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Cuba 'updating' the state's role in the economy

The Cuban government plans to reduce its role in small businesses, but continue to direct a centralized economy, a Cuban official said Sunday.
/ Source: Reuters

The Cuban government, trying to create more productive employment, will allow more Cubans to work for themselves and hire their own workers, President Raul Castro said Sunday.

He said the steps were aimed at creating jobs for 1 million excess workers said to be burdening the Cuban economy and who are expected to be laid off over the next five years.

The measure eliminates "various existing prohibitions for the granting of new licenses and the commercialization of some production, giving flexibility to the hiring of labor," he said in a speech to the National Assembly.

He did not say how many people would get self-employment licenses, which currently exist but in small numbers in Cuba's state-run economy.

It was his latest tweak to Cuban communism, and could be the most important if it includes a large number of people.

He has previously taken steps to make agriculture more efficient and allowed barbers and taxis to operate more like small businesses.

Cuba has been in the grips of an economic crisis the past two years that has forced it to cut imports, freeze the Cuban bank accounts of foreign businesses on the island and hold off on paying its bills.

Castro has said up to a million workers are in unproductive jobs and will have to be redeployed.

Castro also spoke about U.S.-Cuba relations, saying "in essence, nothing has changed" since President Barack Obama took office.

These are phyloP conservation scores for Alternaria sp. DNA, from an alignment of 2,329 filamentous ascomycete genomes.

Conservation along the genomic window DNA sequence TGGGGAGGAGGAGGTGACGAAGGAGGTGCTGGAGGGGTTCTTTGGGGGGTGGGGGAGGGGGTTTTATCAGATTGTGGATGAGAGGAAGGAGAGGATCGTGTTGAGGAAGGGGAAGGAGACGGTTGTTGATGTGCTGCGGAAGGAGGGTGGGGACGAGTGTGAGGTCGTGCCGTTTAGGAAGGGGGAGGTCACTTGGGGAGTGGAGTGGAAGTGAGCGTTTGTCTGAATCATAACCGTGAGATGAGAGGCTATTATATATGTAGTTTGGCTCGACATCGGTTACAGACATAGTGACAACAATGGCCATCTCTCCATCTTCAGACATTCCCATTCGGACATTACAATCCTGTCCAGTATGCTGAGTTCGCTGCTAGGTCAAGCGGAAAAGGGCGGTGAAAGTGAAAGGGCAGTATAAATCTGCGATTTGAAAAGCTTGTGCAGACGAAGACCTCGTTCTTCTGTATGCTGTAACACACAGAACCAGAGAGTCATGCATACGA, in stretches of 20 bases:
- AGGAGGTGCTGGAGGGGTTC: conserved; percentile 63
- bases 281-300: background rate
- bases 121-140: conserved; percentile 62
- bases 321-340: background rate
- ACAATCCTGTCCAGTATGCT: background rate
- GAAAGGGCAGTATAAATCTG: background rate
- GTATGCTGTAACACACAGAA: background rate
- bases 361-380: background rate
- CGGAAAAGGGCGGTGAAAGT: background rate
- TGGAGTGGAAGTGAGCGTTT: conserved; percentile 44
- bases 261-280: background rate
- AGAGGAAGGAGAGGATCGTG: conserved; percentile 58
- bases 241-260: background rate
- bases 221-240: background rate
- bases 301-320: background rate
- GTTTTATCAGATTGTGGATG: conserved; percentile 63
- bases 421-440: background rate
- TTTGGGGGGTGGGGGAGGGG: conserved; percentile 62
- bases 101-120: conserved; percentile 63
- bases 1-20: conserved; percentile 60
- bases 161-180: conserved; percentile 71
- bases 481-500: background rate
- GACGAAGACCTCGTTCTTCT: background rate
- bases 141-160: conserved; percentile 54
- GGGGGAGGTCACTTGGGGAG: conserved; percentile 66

"Although there's less rhetoric and there are occasional bilateral conversations about specific and limited topics, in reality, the embargo continues," he said, referring to the longstanding U.S. trade embargo against Cuba.

Castro also spoke about the planned release of 52 political prisoners in a deal last month with the Catholic Church, saying all of them had been subversives working for the United States.

"It must be remembered that none of these citizens were put in jail for their ideas," he said. So far, 20 of the 52 have been freed and sent to Spain.

His speech followed comments by Economic Minister Marino Murillo, who told reporters at the assembly that the Cuban government plans to reduce its role in small businesses, but continue to direct a centralized economy that eschews markets and private property.

Murillo said the communist-led island is "updating," not reforming its fragile economy and does not plan to copy the market socialism of China or Vietnam.

"We are of the opinion that today the state has a group of activities it must get out of. The state doesn't have to be in charge of everything," he said.

"The state has to be in charge of the economy, of the most important things," Murillo said.

"It's an updating of the economic model where the economic categories of socialism, not the market, will take priority," he said. "It lightens a group of things of the economic model, but we are not going to hand over property."

The government, which controls 90 percent of the economy, owns most things on the Caribbean island.

When asked by reporters about the possibility Chinese or Vietnamese-style changes, Murillo said, "I think the Cuban model is a very Cuban model. We cannot copy what many people in the world do."

"We can't forget that the most powerful country in the world is our enemy," he said, referring to the United States.

The United States and Cuba have had hostile relations since the 1959 Cuban revolution that put Fidel Castro in power and transformed the island into a communist state.

Fidel Castro, 83, is a member of the assembly, but did not attend Sunday's session. His chair, which is next to his brothers, has been empty since he fell ill in July 2006.